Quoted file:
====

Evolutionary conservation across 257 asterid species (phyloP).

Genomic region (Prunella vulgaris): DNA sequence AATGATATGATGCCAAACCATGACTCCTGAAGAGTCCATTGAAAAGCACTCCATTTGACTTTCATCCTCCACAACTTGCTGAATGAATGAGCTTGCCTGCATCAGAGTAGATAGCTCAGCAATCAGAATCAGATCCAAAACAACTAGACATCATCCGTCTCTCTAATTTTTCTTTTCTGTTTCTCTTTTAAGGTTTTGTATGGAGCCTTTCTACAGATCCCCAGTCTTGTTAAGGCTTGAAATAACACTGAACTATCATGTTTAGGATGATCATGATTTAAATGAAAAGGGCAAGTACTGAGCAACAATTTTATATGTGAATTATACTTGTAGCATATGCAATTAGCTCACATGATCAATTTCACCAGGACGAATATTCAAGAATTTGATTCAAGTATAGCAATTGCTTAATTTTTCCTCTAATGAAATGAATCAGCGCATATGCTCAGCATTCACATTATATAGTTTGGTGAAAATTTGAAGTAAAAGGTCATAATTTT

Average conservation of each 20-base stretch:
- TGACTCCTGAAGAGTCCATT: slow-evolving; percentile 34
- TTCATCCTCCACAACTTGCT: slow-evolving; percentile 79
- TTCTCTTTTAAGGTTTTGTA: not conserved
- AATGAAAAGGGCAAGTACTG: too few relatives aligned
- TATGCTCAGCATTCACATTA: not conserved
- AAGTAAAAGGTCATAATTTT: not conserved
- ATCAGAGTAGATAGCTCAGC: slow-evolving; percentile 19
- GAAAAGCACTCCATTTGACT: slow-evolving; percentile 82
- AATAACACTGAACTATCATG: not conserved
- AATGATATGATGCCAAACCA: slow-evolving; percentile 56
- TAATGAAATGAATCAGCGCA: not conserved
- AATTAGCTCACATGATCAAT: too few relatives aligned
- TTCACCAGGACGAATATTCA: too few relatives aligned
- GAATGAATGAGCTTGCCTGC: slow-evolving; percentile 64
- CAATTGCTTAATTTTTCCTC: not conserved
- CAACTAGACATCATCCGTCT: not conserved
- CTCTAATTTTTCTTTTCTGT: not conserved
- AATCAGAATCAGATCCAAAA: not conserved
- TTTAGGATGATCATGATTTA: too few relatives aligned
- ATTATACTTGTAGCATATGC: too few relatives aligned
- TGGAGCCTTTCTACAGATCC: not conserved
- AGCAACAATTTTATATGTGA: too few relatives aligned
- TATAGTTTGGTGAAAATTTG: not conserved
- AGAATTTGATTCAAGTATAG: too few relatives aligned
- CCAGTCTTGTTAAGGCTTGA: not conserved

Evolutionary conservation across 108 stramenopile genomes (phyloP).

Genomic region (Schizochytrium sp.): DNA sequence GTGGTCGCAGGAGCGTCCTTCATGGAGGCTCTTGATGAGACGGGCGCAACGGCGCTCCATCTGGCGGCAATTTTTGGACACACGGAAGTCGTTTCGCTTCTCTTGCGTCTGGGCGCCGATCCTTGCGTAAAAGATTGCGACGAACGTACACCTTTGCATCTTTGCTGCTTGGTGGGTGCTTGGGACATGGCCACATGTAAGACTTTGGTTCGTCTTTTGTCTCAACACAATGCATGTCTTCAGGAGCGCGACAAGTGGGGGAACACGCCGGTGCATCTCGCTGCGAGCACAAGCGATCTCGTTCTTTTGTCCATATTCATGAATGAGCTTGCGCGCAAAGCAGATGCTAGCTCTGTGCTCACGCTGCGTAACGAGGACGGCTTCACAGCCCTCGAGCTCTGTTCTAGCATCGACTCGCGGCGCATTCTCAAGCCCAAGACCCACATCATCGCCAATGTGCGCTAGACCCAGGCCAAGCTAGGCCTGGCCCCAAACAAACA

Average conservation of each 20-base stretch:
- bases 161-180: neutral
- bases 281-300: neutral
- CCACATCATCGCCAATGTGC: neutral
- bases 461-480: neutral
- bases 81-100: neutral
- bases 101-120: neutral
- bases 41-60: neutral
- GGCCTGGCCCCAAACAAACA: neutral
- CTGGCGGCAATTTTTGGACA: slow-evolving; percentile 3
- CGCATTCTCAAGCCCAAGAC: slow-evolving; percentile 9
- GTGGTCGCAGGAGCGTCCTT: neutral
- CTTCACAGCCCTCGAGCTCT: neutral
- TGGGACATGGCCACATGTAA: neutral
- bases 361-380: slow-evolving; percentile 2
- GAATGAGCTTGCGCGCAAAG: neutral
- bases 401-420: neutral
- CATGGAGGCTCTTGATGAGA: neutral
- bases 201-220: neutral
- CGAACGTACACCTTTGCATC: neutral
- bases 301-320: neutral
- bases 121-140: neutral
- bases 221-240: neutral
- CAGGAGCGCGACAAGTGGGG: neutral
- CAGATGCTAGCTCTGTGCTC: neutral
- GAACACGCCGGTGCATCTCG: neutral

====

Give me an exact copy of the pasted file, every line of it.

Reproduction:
Evolutionary conservation across 257 asterid species (phyloP).

Genomic region (Prunella vulgaris): DNA sequence AATGATATGATGCCAAACCATGACTCCTGAAGAGTCCATTGAAAAGCACTCCATTTGACTTTCATCCTCCACAACTTGCTGAATGAATGAGCTTGCCTGCATCAGAGTAGATAGCTCAGCAATCAGAATCAGATCCAAAACAACTAGACATCATCCGTCTCTCTAATTTTTCTTTTCTGTTTCTCTTTTAAGGTTTTGTATGGAGCCTTTCTACAGATCCCCAGTCTTGTTAAGGCTTGAAATAACACTGAACTATCATGTTTAGGATGATCATGATTTAAATGAAAAGGGCAAGTACTGAGCAACAATTTTATATGTGAATTATACTTGTAGCATATGCAATTAGCTCACATGATCAATTTCACCAGGACGAATATTCAAGAATTTGATTCAAGTATAGCAATTGCTTAATTTTTCCTCTAATGAAATGAATCAGCGCATATGCTCAGCATTCACATTATATAGTTTGGTGAAAATTTGAAGTAAAAGGTCATAATTTT

Average conservation of each 20-base stretch:
- TGACTCCTGAAGAGTCCATT: slow-evolving; percentile 34
- TTCATCCTCCACAACTTGCT: slow-evolving; percentile 79
- TTCTCTTTTAAGGTTTTGTA: not conserved
- AATGAAAAGGGCAAGTACTG: too few relatives aligned
- TATGCTCAGCATTCACATTA: not conserved
- AAGTAAAAGGTCATAATTTT: not conserved
- ATCAGAGTAGATAGCTCAGC: slow-evolving; percentile 19
- GAAAAGCACTCCATTTGACT: slow-evolving; percentile 82
- AATAACACTGAACTATCATG: not conserved
- AATGATATGATGCCAAACCA: slow-evolving; percentile 56
- TAATGAAATGAATCAGCGCA: not conserved
- AATTAGCTCACATGATCAAT: too few relatives aligned
- TTCACCAGGACGAATATTCA: too few relatives aligned
- GAATGAATGAGCTTGCCTGC: slow-evolving; percentile 64
- CAATTGCTTAATTTTTCCTC: not conserved
- CAACTAGACATCATCCGTCT: not conserved
- CTCTAATTTTTCTTTTCTGT: not conserved
- AATCAGAATCAGATCCAAAA: not conserved
- TTTAGGATGATCATGATTTA: too few relatives aligned
- ATTATACTTGTAGCATATGC: too few relatives aligned
- TGGAGCCTTTCTACAGATCC: not conserved
- AGCAACAATTTTATATGTGA: too few relatives aligned
- TATAGTTTGGTGAAAATTTG: not conserved
- AGAATTTGATTCAAGTATAG: too few relatives aligned
- CCAGTCTTGTTAAGGCTTGA: not conserved

Evolutionary conservation across 108 stramenopile genomes (phyloP).

Genomic region (Schizochytrium sp.): DNA sequence GTGGTCGCAGGAGCGTCCTTCATGGAGGCTCTTGATGAGACGGGCGCAACGGCGCTCCATCTGGCGGCAATTTTTGGACACACGGAAGTCGTTTCGCTTCTCTTGCGTCTGGGCGCCGATCCTTGCGTAAAAGATTGCGACGAACGTACACCTTTGCATCTTTGCTGCTTGGTGGGTGCTTGGGACATGGCCACATGTAAGACTTTGGTTCGTCTTTTGTCTCAACACAATGCATGTCTTCAGGAGCGCGACAAGTGGGGGAACACGCCGGTGCATCTCGCTGCGAGCACAAGCGATCTCGTTCTTTTGTCCATATTCATGAATGAGCTTGCGCGCAAAGCAGATGCTAGCTCTGTGCTCACGCTGCGTAACGAGGACGGCTTCACAGCCCTCGAGCTCTGTTCTAGCATCGACTCGCGGCGCATTCTCAAGCCCAAGACCCACATCATCGCCAATGTGCGCTAGACCCAGGCCAAGCTAGGCCTGGCCCCAAACAAACA

Average conservation of each 20-base stretch:
- bases 161-180: neutral
- bases 281-300: neutral
- CCACATCATCGCCAATGTGC: neutral
- bases 461-480: neutral
- bases 81-100: neutral
- bases 101-120: neutral
- bases 41-60: neutral
- GGCCTGGCCCCAAACAAACA: neutral
- CTGGCGGCAATTTTTGGACA: slow-evolving; percentile 3
- CGCATTCTCAAGCCCAAGAC: slow-evolving; percentile 9
- GTGGTCGCAGGAGCGTCCTT: neutral
- CTTCACAGCCCTCGAGCTCT: neutral
- TGGGACATGGCCACATGTAA: neutral
- bases 361-380: slow-evolving; percentile 2
- GAATGAGCTTGCGCGCAAAG: neutral
- bases 401-420: neutral
- CATGGAGGCTCTTGATGAGA: neutral
- bases 201-220: neutral
- CGAACGTACACCTTTGCATC: neutral
- bases 301-320: neutral
- bases 121-140: neutral
- bases 221-240: neutral
- CAGGAGCGCGACAAGTGGGG: neutral
- CAGATGCTAGCTCTGTGCTC: neutral
- GAACACGCCGGTGCATCTCG: neutral